Plymouth Sound is the perfect location to enjoy being out on the water. Whether you’d like to go for a swim or explore the sound by stand up paddle boarding or kayaking, it’s very important to stay safe by following some simple guidance.
Top tips to enjoy the water safely
- Know the basics of swimming, and always swim within your capabilities.
- Bring a friend so you’re not alone.
- Wear brightly coloured swim cap and use a tow float, and a buoyancy aid and leash during paddle boarding.
- Consider wearing a wetsuit.
- Be aware of strong tidal currents.
- Be aware of where you can swim.
Finally, if in doubt do not go out! It does not matter how prepared or experienced you are, if in doubt do not go out. There is no shame in leaving the water straight away or not going in.
Useful resources for water users
The waters of Plymouth Sound are already home to a complex and diverse mix of uses – from naval and commercial ports to diving and fishing – which work effectively alongside some of the most highly protected areas designated for wildlife in the UK. Through our common endeavours these uses and strong partnerships will be respected and importantly developed further.
Shipping movements and notices
Bathing water quality for Plymouth Hoe East and Plymouth Hoe West
Cold water shock
Cold water shock can occur when your enter in water below 15 degrees. The average temperate of sea water in the UK is just 12 degrees.
Cold water shock causes the blood vessels in the skin to close, which increases the resistance of blood flow along with an increased heart rate. The heart begins to work harder, and can lead to heart attacks, even in the relatively young and healthy.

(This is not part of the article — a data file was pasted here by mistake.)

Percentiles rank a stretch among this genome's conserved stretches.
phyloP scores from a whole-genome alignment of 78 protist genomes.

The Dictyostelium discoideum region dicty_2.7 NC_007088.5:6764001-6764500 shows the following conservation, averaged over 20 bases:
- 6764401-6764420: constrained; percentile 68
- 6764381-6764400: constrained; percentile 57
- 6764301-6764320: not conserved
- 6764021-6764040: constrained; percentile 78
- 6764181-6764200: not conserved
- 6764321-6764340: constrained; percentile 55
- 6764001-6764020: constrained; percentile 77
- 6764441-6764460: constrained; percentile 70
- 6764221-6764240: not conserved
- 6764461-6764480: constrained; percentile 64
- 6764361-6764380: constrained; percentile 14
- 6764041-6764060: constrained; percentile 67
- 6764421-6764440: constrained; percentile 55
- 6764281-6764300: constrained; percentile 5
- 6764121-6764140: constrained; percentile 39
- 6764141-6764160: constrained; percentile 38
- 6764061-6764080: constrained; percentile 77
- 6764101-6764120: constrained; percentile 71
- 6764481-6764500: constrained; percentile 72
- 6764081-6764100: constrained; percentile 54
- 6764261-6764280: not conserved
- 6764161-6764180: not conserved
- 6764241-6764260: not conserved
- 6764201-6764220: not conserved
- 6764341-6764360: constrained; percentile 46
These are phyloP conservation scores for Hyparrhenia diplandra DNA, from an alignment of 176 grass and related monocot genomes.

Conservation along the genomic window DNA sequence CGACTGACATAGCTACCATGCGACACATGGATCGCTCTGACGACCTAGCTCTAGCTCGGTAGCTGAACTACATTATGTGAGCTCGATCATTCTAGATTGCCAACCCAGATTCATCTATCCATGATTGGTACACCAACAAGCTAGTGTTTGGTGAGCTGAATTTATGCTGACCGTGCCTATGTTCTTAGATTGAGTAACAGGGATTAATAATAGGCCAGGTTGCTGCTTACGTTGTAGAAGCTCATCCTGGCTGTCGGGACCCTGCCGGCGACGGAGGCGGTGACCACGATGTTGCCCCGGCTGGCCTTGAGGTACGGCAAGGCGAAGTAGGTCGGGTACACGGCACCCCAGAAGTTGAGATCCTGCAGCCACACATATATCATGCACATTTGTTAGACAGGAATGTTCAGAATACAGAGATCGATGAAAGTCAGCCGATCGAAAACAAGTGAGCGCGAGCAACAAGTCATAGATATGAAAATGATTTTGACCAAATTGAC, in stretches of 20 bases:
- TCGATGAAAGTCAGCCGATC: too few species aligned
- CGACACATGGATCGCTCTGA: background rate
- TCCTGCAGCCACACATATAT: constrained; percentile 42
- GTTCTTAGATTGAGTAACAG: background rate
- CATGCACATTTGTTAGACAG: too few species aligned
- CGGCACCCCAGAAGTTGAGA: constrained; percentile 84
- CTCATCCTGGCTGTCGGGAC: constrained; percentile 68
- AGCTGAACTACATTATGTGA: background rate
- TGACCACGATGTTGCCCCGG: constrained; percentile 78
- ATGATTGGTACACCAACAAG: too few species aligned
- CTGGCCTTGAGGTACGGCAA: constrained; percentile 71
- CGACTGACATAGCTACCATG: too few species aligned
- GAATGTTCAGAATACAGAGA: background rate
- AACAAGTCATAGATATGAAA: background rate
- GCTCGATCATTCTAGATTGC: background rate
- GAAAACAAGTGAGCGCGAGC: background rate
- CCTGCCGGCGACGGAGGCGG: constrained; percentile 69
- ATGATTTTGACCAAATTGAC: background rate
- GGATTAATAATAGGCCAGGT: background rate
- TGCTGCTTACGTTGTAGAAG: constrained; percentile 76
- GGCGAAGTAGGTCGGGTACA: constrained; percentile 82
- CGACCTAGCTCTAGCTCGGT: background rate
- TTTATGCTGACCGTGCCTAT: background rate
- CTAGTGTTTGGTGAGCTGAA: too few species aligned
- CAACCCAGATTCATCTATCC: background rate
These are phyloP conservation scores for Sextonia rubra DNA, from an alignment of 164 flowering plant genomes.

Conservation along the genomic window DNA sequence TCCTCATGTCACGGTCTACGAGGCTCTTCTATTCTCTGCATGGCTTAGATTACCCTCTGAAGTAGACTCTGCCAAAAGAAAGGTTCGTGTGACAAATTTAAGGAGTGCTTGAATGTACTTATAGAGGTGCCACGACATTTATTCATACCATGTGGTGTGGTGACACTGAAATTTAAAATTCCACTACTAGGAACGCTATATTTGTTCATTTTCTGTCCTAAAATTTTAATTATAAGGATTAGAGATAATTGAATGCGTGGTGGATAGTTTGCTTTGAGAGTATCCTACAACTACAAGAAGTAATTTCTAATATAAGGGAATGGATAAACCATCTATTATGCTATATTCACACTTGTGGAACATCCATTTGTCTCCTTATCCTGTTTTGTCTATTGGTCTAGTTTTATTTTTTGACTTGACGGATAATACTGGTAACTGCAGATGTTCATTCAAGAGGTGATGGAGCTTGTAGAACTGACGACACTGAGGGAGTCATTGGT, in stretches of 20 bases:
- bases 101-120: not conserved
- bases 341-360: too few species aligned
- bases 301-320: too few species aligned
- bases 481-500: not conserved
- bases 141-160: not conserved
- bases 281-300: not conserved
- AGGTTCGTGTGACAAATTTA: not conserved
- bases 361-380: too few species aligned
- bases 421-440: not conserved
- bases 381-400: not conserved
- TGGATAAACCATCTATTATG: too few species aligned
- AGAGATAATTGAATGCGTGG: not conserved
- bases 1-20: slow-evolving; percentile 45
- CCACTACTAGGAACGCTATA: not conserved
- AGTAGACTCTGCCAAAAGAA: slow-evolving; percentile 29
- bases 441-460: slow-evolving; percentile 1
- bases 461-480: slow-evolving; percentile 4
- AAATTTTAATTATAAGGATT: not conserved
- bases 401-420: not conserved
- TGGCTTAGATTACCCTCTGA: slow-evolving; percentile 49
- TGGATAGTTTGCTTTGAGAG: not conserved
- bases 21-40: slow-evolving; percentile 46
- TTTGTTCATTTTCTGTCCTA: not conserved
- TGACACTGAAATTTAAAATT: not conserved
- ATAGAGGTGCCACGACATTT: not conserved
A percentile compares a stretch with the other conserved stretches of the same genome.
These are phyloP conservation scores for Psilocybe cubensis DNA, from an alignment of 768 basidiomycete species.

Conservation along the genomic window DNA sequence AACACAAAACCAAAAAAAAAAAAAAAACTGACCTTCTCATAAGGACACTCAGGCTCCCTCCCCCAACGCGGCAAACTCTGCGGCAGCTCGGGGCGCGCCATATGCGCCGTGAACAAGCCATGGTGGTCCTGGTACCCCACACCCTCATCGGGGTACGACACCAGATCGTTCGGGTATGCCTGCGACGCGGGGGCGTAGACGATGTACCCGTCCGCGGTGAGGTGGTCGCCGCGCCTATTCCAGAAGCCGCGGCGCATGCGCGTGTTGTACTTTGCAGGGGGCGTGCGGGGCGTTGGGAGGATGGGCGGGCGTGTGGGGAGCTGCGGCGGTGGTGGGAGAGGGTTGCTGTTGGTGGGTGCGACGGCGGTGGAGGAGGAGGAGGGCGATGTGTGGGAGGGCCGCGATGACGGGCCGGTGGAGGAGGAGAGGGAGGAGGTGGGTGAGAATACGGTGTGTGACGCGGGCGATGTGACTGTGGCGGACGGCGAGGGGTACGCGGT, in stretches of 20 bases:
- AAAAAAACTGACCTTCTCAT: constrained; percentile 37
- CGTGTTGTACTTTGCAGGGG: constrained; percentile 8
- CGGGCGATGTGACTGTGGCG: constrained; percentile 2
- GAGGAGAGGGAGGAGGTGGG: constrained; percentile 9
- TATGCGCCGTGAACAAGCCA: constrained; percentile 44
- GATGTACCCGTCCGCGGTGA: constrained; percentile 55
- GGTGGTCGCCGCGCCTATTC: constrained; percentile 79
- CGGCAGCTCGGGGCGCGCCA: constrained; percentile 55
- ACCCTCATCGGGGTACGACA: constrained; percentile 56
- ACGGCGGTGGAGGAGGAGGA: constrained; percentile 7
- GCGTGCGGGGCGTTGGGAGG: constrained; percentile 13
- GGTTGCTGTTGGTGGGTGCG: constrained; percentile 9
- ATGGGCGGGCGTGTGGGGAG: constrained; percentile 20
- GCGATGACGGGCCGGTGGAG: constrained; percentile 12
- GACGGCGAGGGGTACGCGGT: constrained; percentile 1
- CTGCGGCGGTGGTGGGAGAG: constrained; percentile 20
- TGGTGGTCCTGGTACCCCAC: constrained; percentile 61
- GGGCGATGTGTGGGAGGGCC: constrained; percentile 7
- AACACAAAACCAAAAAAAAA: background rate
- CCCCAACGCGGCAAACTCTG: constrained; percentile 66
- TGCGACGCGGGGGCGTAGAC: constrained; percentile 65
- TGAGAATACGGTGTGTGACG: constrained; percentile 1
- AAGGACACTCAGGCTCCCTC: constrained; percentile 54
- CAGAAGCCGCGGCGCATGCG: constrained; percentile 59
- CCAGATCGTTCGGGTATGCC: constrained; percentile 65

The sudden cooling of the skin by cold water also causes an involuntary gasp for breath.
All these responses contribute to a feeling of panic, increasing the chance of inhaling water directly into the lungs.
The RNLI recommends these 3 things if you enter the water unexpectedly:
- Take a minute. The initial effects of cold water pass in less than a minute so don’t try to swim straight away.
- Relax and float on your back to catch your breath. Try to get hold of something that will help you float.
- Keep calm then call for help or swim for safety if you’re able.
For more information on safety in the water, visit rnli.org/safety
The Royal Lifesaving Society has created the water safety code which is vital for everyone to abide by near the water. It’s a simple and memorable way of knowing what to do in an emergency and proactive ways to avoid danger. Download below.
“In the past Plymouth launched many great voyages that changed the history of the world. It is my hope that, in the future, people will look back at Plymouth as the ocean innovator that set the standard for National Marine Parks in Britain and across the globe.”Lewis Pugh, UN Patron of the Oceans and Ambassador of Plymouth Sound National Marine Park